Novelist Tom Bullough on his XR arrest – and what Welsh saints can teach us about the climate crisis

The writer is passionate about the environment, and Wales, and has fed that passion into a book that attends to ancient lives alongside our own

It is a filthy wet day, rivulets of water streaming down necks as well as hills, yet Tom Bullough is striding up the slippery incline of Fan Frynych, completely unpuffed, while speaking urgently about the challenge of the climate emergency – to writing, to Wales and to life itself.

“How do you make people care about the climate crisis? You have to turn to those things that you care about yourself,” he says, disappearing into a grey veil of rain. “You can’t really choose where you are as a writer, where your heart lies, and it happens that I love Wales and I’m from Wales and therefore my writing about Wales is invested with a passion which I just can’t confect.”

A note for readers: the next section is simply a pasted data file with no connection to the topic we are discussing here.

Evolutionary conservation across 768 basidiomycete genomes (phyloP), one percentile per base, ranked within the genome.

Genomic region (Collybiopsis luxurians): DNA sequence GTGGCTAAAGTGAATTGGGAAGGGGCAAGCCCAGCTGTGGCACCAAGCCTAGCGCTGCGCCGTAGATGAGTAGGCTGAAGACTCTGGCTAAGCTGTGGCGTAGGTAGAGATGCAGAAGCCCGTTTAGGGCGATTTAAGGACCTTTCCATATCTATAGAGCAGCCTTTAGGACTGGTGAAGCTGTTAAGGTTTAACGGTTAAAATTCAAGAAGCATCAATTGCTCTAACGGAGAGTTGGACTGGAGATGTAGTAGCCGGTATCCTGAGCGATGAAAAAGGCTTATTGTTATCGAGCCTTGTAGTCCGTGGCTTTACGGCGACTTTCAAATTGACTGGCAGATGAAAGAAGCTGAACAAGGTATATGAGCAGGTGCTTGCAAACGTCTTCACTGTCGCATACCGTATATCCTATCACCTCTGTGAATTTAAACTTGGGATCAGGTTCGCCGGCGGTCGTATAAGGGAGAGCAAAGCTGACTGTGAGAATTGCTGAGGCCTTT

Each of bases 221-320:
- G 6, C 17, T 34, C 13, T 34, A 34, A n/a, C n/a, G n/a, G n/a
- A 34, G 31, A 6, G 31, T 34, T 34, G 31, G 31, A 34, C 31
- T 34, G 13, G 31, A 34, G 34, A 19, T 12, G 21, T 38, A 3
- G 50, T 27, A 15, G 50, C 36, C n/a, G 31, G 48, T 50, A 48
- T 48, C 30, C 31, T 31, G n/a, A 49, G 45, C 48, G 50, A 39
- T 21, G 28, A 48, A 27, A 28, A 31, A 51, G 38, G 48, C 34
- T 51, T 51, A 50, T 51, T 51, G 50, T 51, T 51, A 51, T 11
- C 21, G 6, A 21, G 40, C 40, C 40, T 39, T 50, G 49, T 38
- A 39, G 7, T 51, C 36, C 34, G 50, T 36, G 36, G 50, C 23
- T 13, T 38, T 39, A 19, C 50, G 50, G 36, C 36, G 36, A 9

Bullough is best known for Addlands, a novel set over 70 years on a Welsh farm. His new, non-fiction book tells of his south-to-north walk along the line of Sarn Helen, a Roman road which spans the country and gives the book its title. With the pacing and economy of a novelist, Bullough conjures up a history of Wales both intimate and epic, encompassing the lives of the saints, Welsh language, coal mining and cultural myths, alongside the vivid present day. Here he finds dystopia – a people-less village where robot mowers prowl – and moments of wonder such as the “tenderness” of a late-afternoon view in mid-Wales from Snowdonia to the Brecon Beacons. “It is like watching somebody you love in sleep,” he writes.

Sarn Helen also turns an unsparing gaze towards the future. Bullough’s trek is interspersed with interviews with scientists about how Wales – and all of us – must adapt to the climate crisis.